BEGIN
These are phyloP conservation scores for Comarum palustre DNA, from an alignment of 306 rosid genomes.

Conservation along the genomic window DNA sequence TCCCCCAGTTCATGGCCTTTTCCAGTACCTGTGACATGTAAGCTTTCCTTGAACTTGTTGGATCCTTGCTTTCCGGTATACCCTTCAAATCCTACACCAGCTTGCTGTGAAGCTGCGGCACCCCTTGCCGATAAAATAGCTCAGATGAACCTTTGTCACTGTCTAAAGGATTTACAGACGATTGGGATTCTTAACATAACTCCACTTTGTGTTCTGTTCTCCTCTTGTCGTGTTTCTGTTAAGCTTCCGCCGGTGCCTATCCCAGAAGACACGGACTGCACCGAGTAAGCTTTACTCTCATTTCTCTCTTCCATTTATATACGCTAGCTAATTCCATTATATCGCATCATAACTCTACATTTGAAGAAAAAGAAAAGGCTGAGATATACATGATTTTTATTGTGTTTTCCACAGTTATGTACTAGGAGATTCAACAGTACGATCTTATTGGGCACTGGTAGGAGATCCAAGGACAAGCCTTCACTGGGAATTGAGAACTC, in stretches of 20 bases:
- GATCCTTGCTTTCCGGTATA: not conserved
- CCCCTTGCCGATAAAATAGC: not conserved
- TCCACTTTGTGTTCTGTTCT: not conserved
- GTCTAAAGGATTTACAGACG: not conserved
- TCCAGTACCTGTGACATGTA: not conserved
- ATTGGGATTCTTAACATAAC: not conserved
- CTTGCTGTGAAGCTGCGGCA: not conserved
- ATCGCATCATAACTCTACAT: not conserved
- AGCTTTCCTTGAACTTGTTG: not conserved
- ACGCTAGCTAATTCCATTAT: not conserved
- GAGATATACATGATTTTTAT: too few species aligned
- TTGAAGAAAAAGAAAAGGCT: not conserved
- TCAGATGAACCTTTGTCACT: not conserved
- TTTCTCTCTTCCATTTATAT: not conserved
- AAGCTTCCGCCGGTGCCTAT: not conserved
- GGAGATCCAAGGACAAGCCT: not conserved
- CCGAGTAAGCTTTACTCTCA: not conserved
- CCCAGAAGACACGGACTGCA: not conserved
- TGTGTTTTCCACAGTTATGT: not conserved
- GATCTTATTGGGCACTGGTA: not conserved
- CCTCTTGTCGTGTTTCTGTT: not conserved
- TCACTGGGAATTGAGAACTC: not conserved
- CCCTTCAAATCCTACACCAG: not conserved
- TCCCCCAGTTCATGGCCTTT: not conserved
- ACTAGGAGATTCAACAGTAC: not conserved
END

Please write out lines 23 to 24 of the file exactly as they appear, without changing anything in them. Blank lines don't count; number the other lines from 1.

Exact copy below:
- CCTCTTGTCGTGTTTCTGTT: not conserved
- TCACTGGGAATTGAGAACTC: not conserved